APS RPI Campaign - take action now!
It is now time to start the campaign against the APS Trustees for the imposition of CPI pension increases. Part 6 APS beneficiaries should now submit individual complaints to the APS Trustees, as explained and set out here.
APS Trustee Election results: Member Representatives
The APS Pensioners have elected Captain Cliff Pocock, Mr Paul Douglas and Mr Graham Tomlin as Pensioner Trustees. Votes cast were as follows:
Captain Cliff Pocock
Mr Paul Douglas
Mr Graham Tomlin
Miss Caroline Gill
Mr Alan Pope
Mr Ian Heath
Mr Aidan Brown
Total votes cast
Well done to all three, and thanks to all APS members for their informed support! ABAP also wants to thank those other candidates who stood but were not elected on this occasion. It is clear that they are all of the highest quality and we are fortunate indeed that they decided to put themselves forward for the onerous task of being a trustee. It is to be hoped that they will involve themselves in the activities of ABAP so that ABAP can continue to be a major force for good in protecting APS pensioners’ rights and interests.
You can now donate to the ABAP Fighting Fund online. Click on the Fighting Fund menu button on the left-hand side of the page, or click on this link.
BA CPI/RPI in the press Sunday 10th July 2011
There are three good articles in today’s newspapers about the APS scandal.
These are in The Sunday Telegraph, B6, “BA faces fresh challenge over pension cut”, The Mail on Sunday, page 82, “The pension index rebellion” – sorry about the picture! – and The Observer, “British Airways flies into new storm over chancellor’s pension increases”.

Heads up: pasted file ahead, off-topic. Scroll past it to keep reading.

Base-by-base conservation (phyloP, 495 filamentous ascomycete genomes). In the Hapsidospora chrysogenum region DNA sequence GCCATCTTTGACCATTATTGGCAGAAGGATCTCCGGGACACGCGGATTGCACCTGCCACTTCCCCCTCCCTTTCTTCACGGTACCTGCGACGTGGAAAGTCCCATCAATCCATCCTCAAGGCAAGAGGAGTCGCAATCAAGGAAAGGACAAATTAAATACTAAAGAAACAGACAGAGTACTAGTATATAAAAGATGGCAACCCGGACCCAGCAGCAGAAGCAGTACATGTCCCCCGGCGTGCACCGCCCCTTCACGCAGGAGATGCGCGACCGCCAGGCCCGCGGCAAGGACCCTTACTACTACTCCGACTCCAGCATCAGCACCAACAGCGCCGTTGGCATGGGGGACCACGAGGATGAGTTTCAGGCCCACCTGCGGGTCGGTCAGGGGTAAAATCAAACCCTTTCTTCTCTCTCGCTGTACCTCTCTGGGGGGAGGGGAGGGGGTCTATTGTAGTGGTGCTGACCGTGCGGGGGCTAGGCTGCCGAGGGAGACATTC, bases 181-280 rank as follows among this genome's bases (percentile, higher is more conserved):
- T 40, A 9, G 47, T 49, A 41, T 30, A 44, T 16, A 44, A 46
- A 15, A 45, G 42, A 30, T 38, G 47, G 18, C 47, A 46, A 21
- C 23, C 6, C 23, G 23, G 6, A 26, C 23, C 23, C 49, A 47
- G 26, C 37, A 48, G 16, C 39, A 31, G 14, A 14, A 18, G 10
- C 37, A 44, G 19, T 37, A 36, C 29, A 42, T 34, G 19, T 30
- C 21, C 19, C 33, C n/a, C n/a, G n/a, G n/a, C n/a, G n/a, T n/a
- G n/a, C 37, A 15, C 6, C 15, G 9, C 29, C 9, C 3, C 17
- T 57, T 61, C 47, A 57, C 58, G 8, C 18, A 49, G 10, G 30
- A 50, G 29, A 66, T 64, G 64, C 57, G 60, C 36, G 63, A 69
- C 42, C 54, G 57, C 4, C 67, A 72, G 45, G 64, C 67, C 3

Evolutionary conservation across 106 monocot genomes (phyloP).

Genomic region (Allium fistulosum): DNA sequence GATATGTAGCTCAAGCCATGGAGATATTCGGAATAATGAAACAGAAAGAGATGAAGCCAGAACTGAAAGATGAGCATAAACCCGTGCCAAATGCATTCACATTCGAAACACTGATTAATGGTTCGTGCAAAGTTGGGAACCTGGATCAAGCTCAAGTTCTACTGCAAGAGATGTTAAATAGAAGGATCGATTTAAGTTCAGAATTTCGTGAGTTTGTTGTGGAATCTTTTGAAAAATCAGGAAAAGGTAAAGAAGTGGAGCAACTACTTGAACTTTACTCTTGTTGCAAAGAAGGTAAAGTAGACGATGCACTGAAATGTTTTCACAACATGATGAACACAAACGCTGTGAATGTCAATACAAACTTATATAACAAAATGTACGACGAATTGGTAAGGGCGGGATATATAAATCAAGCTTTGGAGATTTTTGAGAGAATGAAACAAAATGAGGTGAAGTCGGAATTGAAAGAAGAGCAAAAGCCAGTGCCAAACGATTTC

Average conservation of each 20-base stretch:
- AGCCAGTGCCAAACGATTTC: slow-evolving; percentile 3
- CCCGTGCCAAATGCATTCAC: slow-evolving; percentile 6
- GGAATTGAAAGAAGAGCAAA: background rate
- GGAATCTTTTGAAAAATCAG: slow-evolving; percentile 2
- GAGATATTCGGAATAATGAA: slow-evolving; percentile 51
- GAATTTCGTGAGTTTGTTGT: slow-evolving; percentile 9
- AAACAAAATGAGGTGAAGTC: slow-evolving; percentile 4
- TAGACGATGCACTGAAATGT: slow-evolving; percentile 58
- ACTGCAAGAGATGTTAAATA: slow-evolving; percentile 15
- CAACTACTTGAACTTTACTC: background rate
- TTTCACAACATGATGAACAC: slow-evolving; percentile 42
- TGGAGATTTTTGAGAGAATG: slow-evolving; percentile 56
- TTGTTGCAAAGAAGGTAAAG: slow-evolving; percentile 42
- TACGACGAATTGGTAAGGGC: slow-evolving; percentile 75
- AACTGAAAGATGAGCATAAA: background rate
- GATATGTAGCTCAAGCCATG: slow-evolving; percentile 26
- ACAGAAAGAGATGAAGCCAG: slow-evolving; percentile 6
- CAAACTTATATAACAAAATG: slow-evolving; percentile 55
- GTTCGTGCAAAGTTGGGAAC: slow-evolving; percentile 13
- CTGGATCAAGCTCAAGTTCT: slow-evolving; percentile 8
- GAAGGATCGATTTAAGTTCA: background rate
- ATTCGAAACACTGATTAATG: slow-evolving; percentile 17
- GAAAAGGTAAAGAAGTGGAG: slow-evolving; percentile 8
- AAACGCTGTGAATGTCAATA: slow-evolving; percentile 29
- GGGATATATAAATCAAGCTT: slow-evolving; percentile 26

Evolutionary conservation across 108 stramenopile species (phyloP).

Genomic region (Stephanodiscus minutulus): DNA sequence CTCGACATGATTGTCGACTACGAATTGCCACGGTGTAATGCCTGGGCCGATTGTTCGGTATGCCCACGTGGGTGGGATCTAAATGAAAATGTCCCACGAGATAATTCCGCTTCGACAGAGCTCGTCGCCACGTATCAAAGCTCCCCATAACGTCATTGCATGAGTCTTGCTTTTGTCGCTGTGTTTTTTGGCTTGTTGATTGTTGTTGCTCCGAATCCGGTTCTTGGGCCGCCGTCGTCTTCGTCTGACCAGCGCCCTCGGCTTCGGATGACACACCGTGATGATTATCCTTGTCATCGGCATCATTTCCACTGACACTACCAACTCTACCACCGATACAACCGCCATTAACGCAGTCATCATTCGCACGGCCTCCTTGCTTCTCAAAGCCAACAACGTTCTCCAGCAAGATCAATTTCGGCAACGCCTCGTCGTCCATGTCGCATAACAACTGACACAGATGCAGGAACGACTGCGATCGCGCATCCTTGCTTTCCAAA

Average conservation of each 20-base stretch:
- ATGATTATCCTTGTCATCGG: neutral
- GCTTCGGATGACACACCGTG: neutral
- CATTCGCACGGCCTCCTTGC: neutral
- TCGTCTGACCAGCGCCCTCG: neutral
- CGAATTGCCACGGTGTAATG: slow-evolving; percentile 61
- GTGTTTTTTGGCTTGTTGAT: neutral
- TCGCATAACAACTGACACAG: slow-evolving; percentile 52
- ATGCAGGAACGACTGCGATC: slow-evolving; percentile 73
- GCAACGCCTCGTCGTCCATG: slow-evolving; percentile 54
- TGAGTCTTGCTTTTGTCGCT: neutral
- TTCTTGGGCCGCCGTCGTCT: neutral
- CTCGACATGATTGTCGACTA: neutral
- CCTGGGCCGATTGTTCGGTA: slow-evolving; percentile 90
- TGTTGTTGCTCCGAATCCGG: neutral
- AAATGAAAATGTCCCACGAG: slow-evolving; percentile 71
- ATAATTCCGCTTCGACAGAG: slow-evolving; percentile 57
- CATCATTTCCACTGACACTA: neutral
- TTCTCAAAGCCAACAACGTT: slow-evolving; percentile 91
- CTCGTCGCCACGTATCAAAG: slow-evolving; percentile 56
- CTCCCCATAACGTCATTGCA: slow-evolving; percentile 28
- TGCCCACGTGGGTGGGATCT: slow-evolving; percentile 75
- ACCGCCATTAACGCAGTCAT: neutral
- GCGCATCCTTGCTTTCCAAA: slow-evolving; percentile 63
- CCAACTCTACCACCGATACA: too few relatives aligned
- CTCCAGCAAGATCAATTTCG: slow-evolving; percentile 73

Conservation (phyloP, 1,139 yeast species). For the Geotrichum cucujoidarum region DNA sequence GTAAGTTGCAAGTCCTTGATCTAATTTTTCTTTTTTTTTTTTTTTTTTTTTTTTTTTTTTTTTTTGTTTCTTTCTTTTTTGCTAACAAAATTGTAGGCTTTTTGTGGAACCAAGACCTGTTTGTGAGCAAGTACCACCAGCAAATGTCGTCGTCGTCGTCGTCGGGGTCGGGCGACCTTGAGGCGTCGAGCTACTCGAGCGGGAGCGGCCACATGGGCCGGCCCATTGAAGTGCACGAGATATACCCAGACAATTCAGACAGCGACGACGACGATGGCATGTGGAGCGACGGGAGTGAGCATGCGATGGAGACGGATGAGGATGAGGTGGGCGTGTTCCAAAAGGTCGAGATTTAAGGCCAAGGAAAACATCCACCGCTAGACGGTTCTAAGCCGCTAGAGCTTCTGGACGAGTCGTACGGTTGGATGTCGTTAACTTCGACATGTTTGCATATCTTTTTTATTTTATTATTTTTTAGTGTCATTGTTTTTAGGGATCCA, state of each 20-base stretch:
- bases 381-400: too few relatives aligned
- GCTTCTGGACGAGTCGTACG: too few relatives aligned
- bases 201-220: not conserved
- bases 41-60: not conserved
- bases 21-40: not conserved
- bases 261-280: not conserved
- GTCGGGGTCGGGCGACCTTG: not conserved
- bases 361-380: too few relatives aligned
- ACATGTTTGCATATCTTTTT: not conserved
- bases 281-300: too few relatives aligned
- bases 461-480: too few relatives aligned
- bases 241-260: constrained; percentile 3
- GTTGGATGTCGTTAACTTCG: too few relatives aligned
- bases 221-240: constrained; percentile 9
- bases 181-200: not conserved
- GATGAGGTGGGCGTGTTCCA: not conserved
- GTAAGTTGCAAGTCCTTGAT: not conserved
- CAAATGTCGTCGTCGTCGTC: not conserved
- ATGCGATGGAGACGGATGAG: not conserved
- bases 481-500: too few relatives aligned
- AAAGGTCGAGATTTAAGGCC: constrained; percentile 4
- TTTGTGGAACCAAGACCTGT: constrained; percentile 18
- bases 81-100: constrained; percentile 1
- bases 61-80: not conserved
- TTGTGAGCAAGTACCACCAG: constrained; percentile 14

All three articles are good. However, the Telegraph and Observer journalists fall into the common trap of stating that the reason that CPI is normally less than RPI is because the CPI does not include housing costs.
The truth is materially different. Less than 10% of the difference is down to the exclusion of housing costs from CPI. Most of the difference, 92%, is because CPI does not simply compare the cost of items now as against the previous year, as RPI does, but makes adjustments downwards assuming that as some prices rise people will switch to cheaper products. This is fine if you want to understand how much the change in national economic activity
is down to price increases and how much is genuinely change in the volume of activity, but it is a swindle if you are trying to preserve spending power. For those who want a source of this information, it is all in the Impact Assessment that accompanied the Government’s recent Pensions Bill. This shows that the Government is forecasting the difference between CPI and RPI to average 0.87% of which 0.07% will be housing costs and 0.8% will be driven by the trading down effect, what is often called the “formula effect”. You will also hear statisticians talk of geometric averaging for CPI and arithmetic averaging for RPI.